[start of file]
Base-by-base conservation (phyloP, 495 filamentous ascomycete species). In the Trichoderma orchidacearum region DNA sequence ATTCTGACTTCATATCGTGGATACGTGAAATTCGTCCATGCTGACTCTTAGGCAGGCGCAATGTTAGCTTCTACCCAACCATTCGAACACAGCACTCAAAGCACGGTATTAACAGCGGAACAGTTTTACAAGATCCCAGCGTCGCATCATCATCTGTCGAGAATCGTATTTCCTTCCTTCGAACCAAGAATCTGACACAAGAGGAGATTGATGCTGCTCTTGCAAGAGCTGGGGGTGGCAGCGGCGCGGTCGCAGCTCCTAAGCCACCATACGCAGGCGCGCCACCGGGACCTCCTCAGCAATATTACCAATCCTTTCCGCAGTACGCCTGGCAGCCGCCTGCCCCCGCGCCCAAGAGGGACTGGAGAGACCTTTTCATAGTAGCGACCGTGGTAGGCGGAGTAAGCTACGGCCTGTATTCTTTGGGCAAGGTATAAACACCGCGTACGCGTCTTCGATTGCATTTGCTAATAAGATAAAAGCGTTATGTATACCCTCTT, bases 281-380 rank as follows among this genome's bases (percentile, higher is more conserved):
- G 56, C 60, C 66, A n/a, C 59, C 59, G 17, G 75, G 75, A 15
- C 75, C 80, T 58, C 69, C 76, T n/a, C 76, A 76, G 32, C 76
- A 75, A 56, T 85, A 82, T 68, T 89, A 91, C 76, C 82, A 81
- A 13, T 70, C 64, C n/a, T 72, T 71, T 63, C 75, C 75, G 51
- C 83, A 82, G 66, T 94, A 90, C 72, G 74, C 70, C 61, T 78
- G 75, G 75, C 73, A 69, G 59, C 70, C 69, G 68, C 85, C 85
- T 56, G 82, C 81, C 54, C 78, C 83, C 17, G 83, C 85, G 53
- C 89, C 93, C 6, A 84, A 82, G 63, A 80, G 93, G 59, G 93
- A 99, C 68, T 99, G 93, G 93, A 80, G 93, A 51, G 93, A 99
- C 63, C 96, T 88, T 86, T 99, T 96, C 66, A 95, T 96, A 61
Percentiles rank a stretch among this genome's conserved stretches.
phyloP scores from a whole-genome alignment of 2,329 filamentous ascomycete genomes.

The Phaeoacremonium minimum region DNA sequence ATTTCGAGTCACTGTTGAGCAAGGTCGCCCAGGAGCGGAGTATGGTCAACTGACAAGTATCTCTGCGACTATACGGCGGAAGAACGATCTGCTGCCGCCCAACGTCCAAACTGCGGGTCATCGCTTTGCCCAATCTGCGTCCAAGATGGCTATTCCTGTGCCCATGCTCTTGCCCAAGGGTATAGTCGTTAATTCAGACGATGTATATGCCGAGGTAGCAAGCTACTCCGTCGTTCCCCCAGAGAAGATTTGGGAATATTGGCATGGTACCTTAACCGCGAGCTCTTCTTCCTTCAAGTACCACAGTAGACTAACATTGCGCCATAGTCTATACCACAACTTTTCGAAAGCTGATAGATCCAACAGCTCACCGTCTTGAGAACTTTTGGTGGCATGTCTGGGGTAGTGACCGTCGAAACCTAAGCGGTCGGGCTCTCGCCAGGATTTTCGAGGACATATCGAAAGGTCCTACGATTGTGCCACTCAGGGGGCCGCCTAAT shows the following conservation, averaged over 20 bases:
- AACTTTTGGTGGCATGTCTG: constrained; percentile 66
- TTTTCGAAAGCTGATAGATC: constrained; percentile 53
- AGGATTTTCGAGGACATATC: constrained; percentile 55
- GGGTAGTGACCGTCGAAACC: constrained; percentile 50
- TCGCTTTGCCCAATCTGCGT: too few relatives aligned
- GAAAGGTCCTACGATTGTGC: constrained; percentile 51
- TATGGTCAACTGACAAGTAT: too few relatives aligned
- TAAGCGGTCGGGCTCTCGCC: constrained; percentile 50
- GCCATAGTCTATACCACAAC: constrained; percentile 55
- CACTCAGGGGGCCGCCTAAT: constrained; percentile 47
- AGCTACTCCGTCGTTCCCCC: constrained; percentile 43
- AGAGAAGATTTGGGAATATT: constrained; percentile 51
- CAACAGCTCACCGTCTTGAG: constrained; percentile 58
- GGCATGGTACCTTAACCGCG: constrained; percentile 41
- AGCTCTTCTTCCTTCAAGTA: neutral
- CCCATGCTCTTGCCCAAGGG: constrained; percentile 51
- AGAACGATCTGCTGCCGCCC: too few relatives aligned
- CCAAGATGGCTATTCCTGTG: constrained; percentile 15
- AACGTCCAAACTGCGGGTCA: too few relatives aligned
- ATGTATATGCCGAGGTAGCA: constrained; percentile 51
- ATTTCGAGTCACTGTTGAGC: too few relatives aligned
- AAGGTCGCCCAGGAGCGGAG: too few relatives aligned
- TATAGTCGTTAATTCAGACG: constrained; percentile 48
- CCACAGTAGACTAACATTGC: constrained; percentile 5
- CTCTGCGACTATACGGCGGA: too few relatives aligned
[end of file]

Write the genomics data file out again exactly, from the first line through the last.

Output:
Base-by-base conservation (phyloP, 495 filamentous ascomycete species). In the Trichoderma orchidacearum region DNA sequence ATTCTGACTTCATATCGTGGATACGTGAAATTCGTCCATGCTGACTCTTAGGCAGGCGCAATGTTAGCTTCTACCCAACCATTCGAACACAGCACTCAAAGCACGGTATTAACAGCGGAACAGTTTTACAAGATCCCAGCGTCGCATCATCATCTGTCGAGAATCGTATTTCCTTCCTTCGAACCAAGAATCTGACACAAGAGGAGATTGATGCTGCTCTTGCAAGAGCTGGGGGTGGCAGCGGCGCGGTCGCAGCTCCTAAGCCACCATACGCAGGCGCGCCACCGGGACCTCCTCAGCAATATTACCAATCCTTTCCGCAGTACGCCTGGCAGCCGCCTGCCCCCGCGCCCAAGAGGGACTGGAGAGACCTTTTCATAGTAGCGACCGTGGTAGGCGGAGTAAGCTACGGCCTGTATTCTTTGGGCAAGGTATAAACACCGCGTACGCGTCTTCGATTGCATTTGCTAATAAGATAAAAGCGTTATGTATACCCTCTT, bases 281-380 rank as follows among this genome's bases (percentile, higher is more conserved):
- G 56, C 60, C 66, A n/a, C 59, C 59, G 17, G 75, G 75, A 15
- C 75, C 80, T 58, C 69, C 76, T n/a, C 76, A 76, G 32, C 76
- A 75, A 56, T 85, A 82, T 68, T 89, A 91, C 76, C 82, A 81
- A 13, T 70, C 64, C n/a, T 72, T 71, T 63, C 75, C 75, G 51
- C 83, A 82, G 66, T 94, A 90, C 72, G 74, C 70, C 61, T 78
- G 75, G 75, C 73, A 69, G 59, C 70, C 69, G 68, C 85, C 85
- T 56, G 82, C 81, C 54, C 78, C 83, C 17, G 83, C 85, G 53
- C 89, C 93, C 6, A 84, A 82, G 63, A 80, G 93, G 59, G 93
- A 99, C 68, T 99, G 93, G 93, A 80, G 93, A 51, G 93, A 99
- C 63, C 96, T 88, T 86, T 99, T 96, C 66, A 95, T 96, A 61
Percentiles rank a stretch among this genome's conserved stretches.
phyloP scores from a whole-genome alignment of 2,329 filamentous ascomycete genomes.

The Phaeoacremonium minimum region DNA sequence ATTTCGAGTCACTGTTGAGCAAGGTCGCCCAGGAGCGGAGTATGGTCAACTGACAAGTATCTCTGCGACTATACGGCGGAAGAACGATCTGCTGCCGCCCAACGTCCAAACTGCGGGTCATCGCTTTGCCCAATCTGCGTCCAAGATGGCTATTCCTGTGCCCATGCTCTTGCCCAAGGGTATAGTCGTTAATTCAGACGATGTATATGCCGAGGTAGCAAGCTACTCCGTCGTTCCCCCAGAGAAGATTTGGGAATATTGGCATGGTACCTTAACCGCGAGCTCTTCTTCCTTCAAGTACCACAGTAGACTAACATTGCGCCATAGTCTATACCACAACTTTTCGAAAGCTGATAGATCCAACAGCTCACCGTCTTGAGAACTTTTGGTGGCATGTCTGGGGTAGTGACCGTCGAAACCTAAGCGGTCGGGCTCTCGCCAGGATTTTCGAGGACATATCGAAAGGTCCTACGATTGTGCCACTCAGGGGGCCGCCTAAT shows the following conservation, averaged over 20 bases:
- AACTTTTGGTGGCATGTCTG: constrained; percentile 66
- TTTTCGAAAGCTGATAGATC: constrained; percentile 53
- AGGATTTTCGAGGACATATC: constrained; percentile 55
- GGGTAGTGACCGTCGAAACC: constrained; percentile 50
- TCGCTTTGCCCAATCTGCGT: too few relatives aligned
- GAAAGGTCCTACGATTGTGC: constrained; percentile 51
- TATGGTCAACTGACAAGTAT: too few relatives aligned
- TAAGCGGTCGGGCTCTCGCC: constrained; percentile 50
- GCCATAGTCTATACCACAAC: constrained; percentile 55
- CACTCAGGGGGCCGCCTAAT: constrained; percentile 47
- AGCTACTCCGTCGTTCCCCC: constrained; percentile 43
- AGAGAAGATTTGGGAATATT: constrained; percentile 51
- CAACAGCTCACCGTCTTGAG: constrained; percentile 58
- GGCATGGTACCTTAACCGCG: constrained; percentile 41
- AGCTCTTCTTCCTTCAAGTA: neutral
- CCCATGCTCTTGCCCAAGGG: constrained; percentile 51
- AGAACGATCTGCTGCCGCCC: too few relatives aligned
- CCAAGATGGCTATTCCTGTG: constrained; percentile 15
- AACGTCCAAACTGCGGGTCA: too few relatives aligned
- ATGTATATGCCGAGGTAGCA: constrained; percentile 51
- ATTTCGAGTCACTGTTGAGC: too few relatives aligned
- AAGGTCGCCCAGGAGCGGAG: too few relatives aligned
- TATAGTCGTTAATTCAGACG: constrained; percentile 48
- CCACAGTAGACTAACATTGC: constrained; percentile 5
- CTCTGCGACTATACGGCGGA: too few relatives aligned